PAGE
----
DRIFT Series 1 by UnderworldRelease date: November 1, 2019
Label: Smith Hyde Productions
Just over a year ago Underworld set out on an ambitious project to release a piece of music every week for a year on the Underworldlive website. Much of it was accompanied by video and it represented a trip into the unknown: an open-ended (and open-minded) project that had no specific aim other than to take Rick Smith and Karl Hyde out of their comfort zone and see where the journey took them. Some artists would run out of steam, or end up repeating themselves endlessly. And, I suspect that after a year very few bands would have a collection of songs that they could so confidently put on a CD (well, six CDs) and flog to the general public. But DRIFT is a fantastic achievement, not least because of how it was made, and how it sounds so fresh, despite the band making themselves put the tracks out week after week every Thursday for a year.
How to review 50 songs, almost 6 hours of music? A review of such an epic musical undertaking can by necessity only skate across the surface, giving an overview, dipping in and out to show what it’s like. The best way is to try it yourself. But there’s so much to talk about here, I’m just glad it’s a brilliant piece of work.
Week 1 kicks off with the bombastic, in-yer-face techno of ‘Another Silent Way’, which fittingly has the repeated lyric “Go where the hell they want”. Week 2’s ‘Dexter’s Chalk’, featuring techno producer Ø (Phase), one of several collaborators, is a techno mind-warp. As well as being a statement of intent, these early works surely involved setting out the project, as ‘Low Between Zebras’ has a lilting Welsh voice-over explaining the meaning of Drift. This is much quieter, more poetic, and this contemplative vibe features on quite a few tracks. Elsewhere there is the mellow, late-night pop of ‘This Must Be Drum Street’ and the loose jazz of ‘Poet Cat’, while ‘Listen to Their No’ is more upbeat techno, with a chanting vocals that are very Underworld. Every so often there’s a curve-ball, such as the oriental-sounding ‘Doris’, which is very delicate and a complete juxtaposition to the techno throb elsewhere.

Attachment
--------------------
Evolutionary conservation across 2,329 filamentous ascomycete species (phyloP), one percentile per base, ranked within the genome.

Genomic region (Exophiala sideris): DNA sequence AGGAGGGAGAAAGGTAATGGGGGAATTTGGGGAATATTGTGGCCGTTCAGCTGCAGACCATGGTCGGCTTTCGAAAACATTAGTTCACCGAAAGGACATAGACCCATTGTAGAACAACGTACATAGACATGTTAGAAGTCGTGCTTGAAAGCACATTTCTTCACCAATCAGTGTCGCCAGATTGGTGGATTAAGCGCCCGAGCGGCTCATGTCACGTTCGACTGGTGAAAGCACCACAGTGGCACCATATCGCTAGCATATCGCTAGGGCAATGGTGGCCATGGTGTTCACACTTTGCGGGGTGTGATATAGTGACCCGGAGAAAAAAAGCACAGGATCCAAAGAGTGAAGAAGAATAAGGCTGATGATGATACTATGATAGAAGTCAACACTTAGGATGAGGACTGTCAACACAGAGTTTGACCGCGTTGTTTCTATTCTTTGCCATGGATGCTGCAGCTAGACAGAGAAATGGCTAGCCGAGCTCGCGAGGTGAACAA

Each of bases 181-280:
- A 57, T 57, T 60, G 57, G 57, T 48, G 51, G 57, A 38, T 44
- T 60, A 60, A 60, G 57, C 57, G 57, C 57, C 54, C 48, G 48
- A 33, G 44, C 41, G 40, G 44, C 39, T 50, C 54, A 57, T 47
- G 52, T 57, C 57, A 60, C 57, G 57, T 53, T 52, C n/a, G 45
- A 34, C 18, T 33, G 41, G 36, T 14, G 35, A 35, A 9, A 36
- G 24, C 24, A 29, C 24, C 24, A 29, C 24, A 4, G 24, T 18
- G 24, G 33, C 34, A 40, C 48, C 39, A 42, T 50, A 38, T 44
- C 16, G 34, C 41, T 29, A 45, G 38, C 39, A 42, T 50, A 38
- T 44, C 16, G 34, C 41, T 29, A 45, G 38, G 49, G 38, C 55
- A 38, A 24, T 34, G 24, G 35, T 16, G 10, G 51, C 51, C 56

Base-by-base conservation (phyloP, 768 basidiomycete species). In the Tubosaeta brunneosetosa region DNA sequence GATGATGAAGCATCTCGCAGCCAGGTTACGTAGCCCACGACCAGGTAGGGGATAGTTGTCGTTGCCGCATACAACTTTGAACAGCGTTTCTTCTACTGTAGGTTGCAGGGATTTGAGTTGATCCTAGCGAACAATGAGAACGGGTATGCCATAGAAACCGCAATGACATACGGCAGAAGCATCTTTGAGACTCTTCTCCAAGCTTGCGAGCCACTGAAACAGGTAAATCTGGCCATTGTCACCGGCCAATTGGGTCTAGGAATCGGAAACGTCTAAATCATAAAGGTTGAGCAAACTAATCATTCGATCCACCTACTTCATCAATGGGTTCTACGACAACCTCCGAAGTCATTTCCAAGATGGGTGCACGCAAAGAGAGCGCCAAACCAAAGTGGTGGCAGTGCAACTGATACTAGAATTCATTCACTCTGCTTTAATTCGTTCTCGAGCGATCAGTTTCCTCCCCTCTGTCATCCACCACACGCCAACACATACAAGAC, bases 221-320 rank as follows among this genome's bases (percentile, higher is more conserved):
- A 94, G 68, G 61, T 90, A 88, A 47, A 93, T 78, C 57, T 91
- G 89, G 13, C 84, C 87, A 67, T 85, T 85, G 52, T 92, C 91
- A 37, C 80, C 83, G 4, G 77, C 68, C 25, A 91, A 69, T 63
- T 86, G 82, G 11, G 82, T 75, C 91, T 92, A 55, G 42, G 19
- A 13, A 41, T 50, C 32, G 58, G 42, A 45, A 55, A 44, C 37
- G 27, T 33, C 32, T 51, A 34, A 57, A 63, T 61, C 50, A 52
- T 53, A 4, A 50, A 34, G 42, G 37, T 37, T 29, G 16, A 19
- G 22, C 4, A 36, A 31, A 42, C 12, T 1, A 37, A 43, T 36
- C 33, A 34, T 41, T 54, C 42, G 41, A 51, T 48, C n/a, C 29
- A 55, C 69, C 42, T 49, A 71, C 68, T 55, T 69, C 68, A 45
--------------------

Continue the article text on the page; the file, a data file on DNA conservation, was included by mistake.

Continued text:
Some vocals sound improvised, as I’m sure they must be when working to such tight timescales. ‘Do Breakers Trip’ features a repeated of “what’s that voice, is it in my head?” in a mesmeric loop. Some Wednesday nights must have seemed very long to get material ready for each looming deadline. There are guest vocals on some, such as ‘Hundred Weight Hammer’. ‘Altitude Dub’ is a quiet, lamenting tune that has some very sensitive vocals from Karl. Some of the best tracks have a drone element; these are often the longer songs that build up a vibe and keep it going. ‘Seven Drone Music’ is an example, as is ‘Appleshine’ and the near-15-minute ‘Threat of Rain’. It’s on these longer tracks that the music often stands out. Not being afraid to let things run, not sticking to the 5-minute format, shows how DRIFT allowed Underworld to work outside the box and follow where the music took them.
This body of work can be dipped into, played end to end, or sampled, literally, with the vinyl Sampler LP featuring 10 cuts. Barely a dud track, with an exciting, fresh vibe running all the way through, DRIFT shows that Underworld still have a creative spark that makes them continued essential listening. It’s better, to my mind, than 2016’s Barbara Barbara, We Face a Shining Future. Although critically acclaimed, that album didn’t grab me anywhere near as much as this one. DRIFT stands with their best releases, Barking and Second Toughest in the Infants, and shows the same forward-thinking intent as the utter classic that is Dubnobasswithmyheadman. Get it, absorb it, listen in awe and consider what the world would be like if all your favourite bands could release music of this quality on a weekly basis.